Imagination, creativity, and production. I need them working together to produce wonderful things. But it hasn’t been happening. One of the three pieces seems to elude me sporadically and intermittently. Most of the time it’s the production part. So, I have been evaluating myself and my outcomes to determine what is going wrong.

Fortunately, the answer has revealed itself. Optimal working conditions. At first, I thought I could recreate the atmosphere where I was able to blog regularly. Or how I was able to create content easily. I failed because I thought maybe I was missing my writing partner, a creative muse, or the right location. Cause you know it’s always about location, location, location.

But, no. I had to dig deeper. As I continued on my journey to find my optimal working conditions, I realized it was a futile endeavor. Why? Because I was looking for the right time, place, and situation to be creatively unhindered for a me, who no longer existed. I wasn’t the same person who woke up at 5 a.m. to write. My body no longer functioned that way. My mind no longer thought that way.

See, I had endured a stroke (from a medical procedure to treat the autoimmune disease, Myasthenia Gravis which led to me being prescribed a side effect laden steroid. But wait, there’s more. After being on the mend from the stroke, I took an antibiotic and I had a severe allergic reaction (anaphylaxis) to it. I had to spend eight days in the hospital while I received another treatment (plasmapheresis). And I was prescribed an even higher dosage of the same steroid afterwards.

The steroid had slow and steady negative effects on my body. After six months, I had gained over 40 pounds, experienced severe leg cramps, night sweats, tremors, and acne. I was too tired to go anywhere. I couldn’t fit my clothes. I looked in the mirror and I didn’t see me looking back. Shout out to Snapchat filters because they made me feel like myself again (to a degree). I was miserable. How was I supposed to be imaginative and creative feeling this way? The answer was I couldn’t, and I didn’t.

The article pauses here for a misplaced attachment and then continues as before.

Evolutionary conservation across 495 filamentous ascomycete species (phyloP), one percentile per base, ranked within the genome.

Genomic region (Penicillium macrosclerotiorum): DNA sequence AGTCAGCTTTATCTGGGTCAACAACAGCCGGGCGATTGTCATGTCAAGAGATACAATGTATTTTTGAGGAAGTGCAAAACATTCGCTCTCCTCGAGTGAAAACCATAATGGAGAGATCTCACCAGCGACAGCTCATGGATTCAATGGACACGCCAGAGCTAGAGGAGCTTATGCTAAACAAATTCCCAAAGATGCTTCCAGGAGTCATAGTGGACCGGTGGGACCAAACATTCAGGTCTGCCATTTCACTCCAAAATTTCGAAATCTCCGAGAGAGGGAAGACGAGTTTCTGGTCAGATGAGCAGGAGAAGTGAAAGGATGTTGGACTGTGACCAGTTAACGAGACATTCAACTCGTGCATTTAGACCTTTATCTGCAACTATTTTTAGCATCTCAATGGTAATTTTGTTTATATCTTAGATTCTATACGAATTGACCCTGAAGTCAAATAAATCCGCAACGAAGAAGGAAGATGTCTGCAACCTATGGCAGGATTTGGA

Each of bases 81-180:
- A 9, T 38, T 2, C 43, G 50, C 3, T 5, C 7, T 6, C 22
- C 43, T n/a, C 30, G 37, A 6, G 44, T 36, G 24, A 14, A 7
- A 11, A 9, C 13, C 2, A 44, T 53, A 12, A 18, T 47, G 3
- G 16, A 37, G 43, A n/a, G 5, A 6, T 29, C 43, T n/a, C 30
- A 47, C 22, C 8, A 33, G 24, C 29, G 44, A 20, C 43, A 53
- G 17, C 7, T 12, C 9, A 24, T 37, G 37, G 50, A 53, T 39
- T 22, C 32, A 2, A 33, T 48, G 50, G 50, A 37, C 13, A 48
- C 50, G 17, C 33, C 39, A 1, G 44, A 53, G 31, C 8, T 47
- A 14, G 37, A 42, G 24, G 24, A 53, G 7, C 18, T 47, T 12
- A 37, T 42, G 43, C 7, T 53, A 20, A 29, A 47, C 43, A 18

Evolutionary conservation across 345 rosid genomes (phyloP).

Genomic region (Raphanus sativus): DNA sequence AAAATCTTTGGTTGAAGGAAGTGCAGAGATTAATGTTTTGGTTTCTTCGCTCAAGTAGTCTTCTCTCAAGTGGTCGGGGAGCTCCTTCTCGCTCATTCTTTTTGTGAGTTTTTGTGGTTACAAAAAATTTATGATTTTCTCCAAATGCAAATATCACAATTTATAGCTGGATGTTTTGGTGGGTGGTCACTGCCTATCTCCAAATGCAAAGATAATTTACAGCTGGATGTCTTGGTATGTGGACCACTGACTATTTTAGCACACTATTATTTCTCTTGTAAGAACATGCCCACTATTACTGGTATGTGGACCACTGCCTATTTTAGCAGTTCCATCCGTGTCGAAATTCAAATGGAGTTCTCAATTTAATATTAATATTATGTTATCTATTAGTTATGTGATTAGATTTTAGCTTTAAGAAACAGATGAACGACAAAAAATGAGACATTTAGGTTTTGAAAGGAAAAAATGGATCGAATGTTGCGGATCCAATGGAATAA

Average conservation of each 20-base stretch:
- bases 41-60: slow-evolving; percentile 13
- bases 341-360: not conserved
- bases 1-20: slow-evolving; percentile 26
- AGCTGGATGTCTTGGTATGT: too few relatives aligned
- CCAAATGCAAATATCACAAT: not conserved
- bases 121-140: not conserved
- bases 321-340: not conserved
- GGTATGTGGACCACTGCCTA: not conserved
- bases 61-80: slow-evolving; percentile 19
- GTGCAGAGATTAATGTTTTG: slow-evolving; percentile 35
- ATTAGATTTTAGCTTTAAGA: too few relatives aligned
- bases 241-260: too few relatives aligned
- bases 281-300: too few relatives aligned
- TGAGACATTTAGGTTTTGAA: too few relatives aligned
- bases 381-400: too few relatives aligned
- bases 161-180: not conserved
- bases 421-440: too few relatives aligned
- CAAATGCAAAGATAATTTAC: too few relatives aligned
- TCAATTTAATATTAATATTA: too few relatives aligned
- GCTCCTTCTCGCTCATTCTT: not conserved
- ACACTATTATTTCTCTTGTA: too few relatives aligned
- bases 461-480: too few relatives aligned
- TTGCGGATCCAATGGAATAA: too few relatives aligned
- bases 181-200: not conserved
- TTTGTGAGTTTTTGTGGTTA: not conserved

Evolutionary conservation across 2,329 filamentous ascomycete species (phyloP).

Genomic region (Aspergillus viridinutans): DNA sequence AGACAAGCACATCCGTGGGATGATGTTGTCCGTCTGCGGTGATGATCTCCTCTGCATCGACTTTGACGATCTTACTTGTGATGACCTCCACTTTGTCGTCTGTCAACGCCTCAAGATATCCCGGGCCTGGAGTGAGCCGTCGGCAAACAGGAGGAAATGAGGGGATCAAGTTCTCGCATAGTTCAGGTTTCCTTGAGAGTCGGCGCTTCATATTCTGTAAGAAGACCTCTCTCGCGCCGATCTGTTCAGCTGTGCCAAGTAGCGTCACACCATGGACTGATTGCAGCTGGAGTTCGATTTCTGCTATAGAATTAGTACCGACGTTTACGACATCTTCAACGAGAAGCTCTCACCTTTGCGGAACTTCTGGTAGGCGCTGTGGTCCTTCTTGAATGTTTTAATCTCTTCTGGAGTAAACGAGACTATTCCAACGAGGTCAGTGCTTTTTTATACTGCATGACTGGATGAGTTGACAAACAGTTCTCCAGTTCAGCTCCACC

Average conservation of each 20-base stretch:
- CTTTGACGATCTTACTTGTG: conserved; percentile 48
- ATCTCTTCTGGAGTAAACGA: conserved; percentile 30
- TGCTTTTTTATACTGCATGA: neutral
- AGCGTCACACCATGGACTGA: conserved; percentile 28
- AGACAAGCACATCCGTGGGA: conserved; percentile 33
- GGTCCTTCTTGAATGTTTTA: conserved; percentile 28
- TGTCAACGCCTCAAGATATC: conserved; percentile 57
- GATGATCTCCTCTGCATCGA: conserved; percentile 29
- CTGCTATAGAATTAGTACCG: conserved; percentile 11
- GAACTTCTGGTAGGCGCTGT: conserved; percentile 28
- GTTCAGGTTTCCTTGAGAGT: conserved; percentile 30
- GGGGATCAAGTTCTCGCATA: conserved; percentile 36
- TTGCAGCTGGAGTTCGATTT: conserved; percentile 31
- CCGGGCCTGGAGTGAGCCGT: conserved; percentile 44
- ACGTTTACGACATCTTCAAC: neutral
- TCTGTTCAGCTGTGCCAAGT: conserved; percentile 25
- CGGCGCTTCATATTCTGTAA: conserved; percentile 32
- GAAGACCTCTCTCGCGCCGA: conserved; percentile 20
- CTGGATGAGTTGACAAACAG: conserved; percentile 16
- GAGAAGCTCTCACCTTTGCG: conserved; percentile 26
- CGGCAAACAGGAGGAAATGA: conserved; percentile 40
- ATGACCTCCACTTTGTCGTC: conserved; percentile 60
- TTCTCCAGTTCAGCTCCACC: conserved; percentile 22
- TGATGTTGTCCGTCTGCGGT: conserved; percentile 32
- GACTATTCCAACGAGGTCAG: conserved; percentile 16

Fast forward to months later, and I was finally off the medication. It was a gradual release and as the dosage decreased, so did the side effects. Eventually my energy level increased too, and I began to lose the swelling and excessive weight. My neurologist found a better treatment plan for me, and I was near my optimal working condition again, physically.

Mentally, not so much. I would go to a coffee shop, sandwich spot, or any of the other places I would write unabashed, and I would produce little to nothing. My ideas didn’t flow. They felt rushed and uninspired. My completion rate was abysmal. All the external paraphernalia was present, laptop, tablet, caffeine. Those worked for the previous version of myself, and she didn’t live here anymore.